The Quitter

The truth is that I’d been thinking about quitting for the best part of forty-five minutes. Round and round I went on that track, every lap hurting a little bit more than the previous; every lap taking a little bit longer to complete, every lap that voice inside my head getting a little bit louder.

It might have been adrenaline or it might have been enthusiasm, but it was probably overconfidence in the belief that I could go full gas for an hour that had me tapping out a beautiful, seductive rhythm during those first few minutes of my effort at The Hour for Festum Prophetae. As those first laps ticked away, my focus was complete; I saw only the black line with the Sprinter’s lane and the Côte d’Azure framing my field of vision. The perpendicular lines where the slabs of concrete make up the track passed under me like ballasts on a train track. The effect was all-consuming as I felt my legs spinning smoothly and powerfully while my lungs processed litre upon litre of air.

It was just before turn three on an anonymous but early lap that the feeling swept over me. It was that unmistakable feeling when the shadow of fatigue sweeps by like a bird swooping overhead. I wasn’t tired yet, but the momentum had undeniably shifted; something intangible had changed that signalled the suffering that was about to come.

Over the next few laps my focus shifted from the ballasts to unconvincingly convincing myself that I was mistaken in sensing that harbinger of Fatigue Doom. Yet now I noticed the headwind, and I noticed how it seemed to slow me down much more than the tailwind sped me up. The fixed gear was a liability at this point; my muscles were weakening and there was no option to downshift for the headwind and upshift for the tailwind. It was all a cruel game against momentum. A game I sensed I was starting to lose.

It always seemed we would be gambling with the weather; rain had been forecast but the skies were beautiful and clear when I awoke. As I warmed up, the clouds were slowly creeping in. Just before I set off on the effort officially, @Owen announced that the rain was predicted to arrive 50 minutes into the effort. Rain on a velodrome is a dangerous thing; it reduces friction and causes a bicycle to slip from the banking, which will come as a surprise first to the rider and then to the audience.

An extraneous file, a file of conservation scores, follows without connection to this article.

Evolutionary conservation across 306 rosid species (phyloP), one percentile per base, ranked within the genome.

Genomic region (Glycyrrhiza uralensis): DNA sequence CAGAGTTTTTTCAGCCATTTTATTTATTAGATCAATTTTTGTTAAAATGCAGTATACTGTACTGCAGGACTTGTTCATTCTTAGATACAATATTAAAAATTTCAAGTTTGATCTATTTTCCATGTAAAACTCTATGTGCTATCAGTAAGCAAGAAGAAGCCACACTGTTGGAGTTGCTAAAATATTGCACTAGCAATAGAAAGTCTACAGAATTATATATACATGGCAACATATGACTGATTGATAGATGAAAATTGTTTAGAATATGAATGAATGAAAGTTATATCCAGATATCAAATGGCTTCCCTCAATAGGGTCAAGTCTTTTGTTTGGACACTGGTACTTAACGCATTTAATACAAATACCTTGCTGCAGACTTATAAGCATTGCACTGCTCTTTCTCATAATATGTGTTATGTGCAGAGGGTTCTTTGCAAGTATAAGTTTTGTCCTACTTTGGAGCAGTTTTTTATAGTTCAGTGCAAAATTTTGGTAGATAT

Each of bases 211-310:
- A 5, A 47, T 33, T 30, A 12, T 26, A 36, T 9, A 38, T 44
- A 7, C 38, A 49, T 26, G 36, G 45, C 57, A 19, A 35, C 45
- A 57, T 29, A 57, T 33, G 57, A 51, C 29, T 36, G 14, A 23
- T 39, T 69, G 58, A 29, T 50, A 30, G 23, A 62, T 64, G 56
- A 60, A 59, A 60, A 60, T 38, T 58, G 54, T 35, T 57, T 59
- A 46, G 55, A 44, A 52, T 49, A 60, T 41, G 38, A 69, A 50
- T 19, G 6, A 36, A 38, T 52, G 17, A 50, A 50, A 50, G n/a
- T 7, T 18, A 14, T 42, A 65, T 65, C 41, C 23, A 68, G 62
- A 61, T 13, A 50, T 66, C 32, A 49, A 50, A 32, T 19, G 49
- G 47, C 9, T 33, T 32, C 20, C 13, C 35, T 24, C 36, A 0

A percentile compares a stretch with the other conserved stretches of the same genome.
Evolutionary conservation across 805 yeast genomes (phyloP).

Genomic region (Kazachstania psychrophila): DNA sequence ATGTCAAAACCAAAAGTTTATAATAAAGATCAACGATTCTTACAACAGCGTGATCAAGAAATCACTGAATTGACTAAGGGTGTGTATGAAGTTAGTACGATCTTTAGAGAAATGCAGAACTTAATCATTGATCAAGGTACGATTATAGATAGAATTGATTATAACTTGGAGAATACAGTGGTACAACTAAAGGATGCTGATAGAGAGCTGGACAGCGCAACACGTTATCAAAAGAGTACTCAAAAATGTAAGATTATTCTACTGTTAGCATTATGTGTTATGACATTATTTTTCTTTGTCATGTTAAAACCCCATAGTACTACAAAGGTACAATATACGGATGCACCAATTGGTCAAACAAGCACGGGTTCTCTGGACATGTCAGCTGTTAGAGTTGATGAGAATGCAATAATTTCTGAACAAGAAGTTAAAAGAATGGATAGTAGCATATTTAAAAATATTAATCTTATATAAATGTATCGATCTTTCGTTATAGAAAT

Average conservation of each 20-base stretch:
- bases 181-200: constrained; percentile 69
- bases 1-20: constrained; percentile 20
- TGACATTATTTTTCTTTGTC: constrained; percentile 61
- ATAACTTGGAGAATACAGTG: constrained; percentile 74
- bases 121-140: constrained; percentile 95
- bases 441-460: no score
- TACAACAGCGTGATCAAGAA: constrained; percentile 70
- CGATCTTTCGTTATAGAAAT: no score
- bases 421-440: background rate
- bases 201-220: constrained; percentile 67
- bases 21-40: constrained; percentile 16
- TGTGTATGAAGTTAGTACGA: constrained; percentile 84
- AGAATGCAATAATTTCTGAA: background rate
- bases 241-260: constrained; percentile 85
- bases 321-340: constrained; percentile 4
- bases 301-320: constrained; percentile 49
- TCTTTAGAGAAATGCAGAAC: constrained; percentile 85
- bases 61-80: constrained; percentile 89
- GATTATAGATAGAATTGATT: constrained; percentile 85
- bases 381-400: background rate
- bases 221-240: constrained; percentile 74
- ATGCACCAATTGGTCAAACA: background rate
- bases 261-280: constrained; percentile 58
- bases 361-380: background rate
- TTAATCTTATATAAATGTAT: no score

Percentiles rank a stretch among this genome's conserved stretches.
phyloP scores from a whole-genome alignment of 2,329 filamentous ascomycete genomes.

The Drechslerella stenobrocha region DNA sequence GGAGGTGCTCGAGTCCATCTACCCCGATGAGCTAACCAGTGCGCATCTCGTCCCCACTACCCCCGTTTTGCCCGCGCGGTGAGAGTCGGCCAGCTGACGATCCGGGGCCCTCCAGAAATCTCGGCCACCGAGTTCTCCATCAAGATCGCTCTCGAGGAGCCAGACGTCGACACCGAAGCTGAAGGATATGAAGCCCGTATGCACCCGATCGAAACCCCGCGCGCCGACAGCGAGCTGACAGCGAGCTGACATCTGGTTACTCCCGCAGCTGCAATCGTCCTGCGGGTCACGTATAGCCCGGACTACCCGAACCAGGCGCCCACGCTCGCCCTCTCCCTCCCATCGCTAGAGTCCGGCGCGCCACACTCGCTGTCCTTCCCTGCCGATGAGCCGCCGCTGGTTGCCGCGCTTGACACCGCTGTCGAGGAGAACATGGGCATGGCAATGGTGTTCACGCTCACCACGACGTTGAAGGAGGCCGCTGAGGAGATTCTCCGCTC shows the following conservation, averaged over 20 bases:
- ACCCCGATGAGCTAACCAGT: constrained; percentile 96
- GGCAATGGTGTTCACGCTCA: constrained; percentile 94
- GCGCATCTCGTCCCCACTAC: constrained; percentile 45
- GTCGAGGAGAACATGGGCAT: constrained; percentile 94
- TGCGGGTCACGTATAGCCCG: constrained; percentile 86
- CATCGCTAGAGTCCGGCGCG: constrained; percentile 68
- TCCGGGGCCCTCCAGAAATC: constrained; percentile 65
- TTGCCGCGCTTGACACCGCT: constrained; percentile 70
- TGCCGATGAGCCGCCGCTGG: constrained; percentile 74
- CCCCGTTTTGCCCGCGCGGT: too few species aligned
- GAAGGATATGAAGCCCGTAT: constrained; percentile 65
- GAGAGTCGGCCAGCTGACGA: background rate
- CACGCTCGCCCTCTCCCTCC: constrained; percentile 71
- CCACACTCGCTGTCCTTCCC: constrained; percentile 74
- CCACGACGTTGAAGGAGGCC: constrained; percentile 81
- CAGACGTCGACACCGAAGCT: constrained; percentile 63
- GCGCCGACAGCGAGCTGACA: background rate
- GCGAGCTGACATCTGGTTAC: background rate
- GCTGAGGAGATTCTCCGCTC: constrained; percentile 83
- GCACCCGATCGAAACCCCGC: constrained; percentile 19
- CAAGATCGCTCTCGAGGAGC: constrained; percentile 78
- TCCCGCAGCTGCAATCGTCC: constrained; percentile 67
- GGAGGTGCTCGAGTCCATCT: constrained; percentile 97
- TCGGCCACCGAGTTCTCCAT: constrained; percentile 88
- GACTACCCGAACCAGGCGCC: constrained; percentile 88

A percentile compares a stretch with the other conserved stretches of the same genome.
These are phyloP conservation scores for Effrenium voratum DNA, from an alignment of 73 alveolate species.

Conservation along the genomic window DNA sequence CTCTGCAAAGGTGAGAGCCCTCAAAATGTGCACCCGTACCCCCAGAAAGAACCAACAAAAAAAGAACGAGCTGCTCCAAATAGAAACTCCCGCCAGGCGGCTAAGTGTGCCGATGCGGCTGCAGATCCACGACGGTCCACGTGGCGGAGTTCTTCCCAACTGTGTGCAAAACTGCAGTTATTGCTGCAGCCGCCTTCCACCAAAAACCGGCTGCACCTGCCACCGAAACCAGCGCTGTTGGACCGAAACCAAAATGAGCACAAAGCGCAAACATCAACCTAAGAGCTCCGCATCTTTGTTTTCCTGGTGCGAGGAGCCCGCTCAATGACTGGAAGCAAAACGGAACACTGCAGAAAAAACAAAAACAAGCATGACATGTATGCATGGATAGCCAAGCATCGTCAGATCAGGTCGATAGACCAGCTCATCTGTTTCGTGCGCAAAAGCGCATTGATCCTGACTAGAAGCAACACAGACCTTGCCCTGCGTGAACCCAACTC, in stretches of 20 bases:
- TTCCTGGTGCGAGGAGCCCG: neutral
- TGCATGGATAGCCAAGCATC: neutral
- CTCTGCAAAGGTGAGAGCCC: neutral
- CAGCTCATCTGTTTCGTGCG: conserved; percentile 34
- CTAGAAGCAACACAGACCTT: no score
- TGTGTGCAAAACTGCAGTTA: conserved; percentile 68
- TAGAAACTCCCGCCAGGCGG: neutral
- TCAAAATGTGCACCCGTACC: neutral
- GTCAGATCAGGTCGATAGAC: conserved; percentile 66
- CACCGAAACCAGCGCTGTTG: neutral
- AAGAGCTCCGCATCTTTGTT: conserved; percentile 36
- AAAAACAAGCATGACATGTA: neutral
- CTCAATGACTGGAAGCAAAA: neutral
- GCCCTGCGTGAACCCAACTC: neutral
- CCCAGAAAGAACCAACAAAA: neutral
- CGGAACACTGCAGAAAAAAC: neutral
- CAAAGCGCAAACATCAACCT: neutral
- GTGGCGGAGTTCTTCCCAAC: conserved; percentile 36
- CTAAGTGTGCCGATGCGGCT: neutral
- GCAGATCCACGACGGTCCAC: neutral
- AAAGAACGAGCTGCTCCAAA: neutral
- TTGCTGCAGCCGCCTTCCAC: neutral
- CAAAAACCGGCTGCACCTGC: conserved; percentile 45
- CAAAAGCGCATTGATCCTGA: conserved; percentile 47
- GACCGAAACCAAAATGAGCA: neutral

I have a voice in my head that questions me. Incessantly. Like an annoyed parent, I have tried “grounding” this voice and taking away its iPad, but the little fucker is monumentally insubordinate, not to mention devious; just when I think I’ve got him locked up securely in the basement, it picks the lock and escapes again.

So there I was, for three-quarters of an hour with an escaped convict, my Questions Voice. When the rain started to fall, it started chatting about this being the perfect excuse to stop riding early. Still I kept on. I had put in something like 50 minutes already and I wanted to see The Hour out, irrespective of the suffering and the overwhelming desire to stop. Then both wheels slipped off the banking; first the back, then the front came down to join the party. Thankfully I was low on the track near the black line and it wasn’t a long enough trip to cause me to crash; but on the next time through the start/finish, my coach @Haldy yelled, “If you’re slipping, pull out.”

That was all I needed to hear. I wanted desperately to stop already, and I’d been thinking up a good excuse for ages. Having someone tell you to stop because it would be dangerous – irresponsible even – to continue is the perfect reason to give in.

So I stopped.

Before the bike had even come to a stop, I regretted it. Fifty minutes and change of comprehensive suffering, and all of it for nothing. Sixty minutes is the mark for The Hour, nothing less and nothing more. It is both its cruelty and its beauty.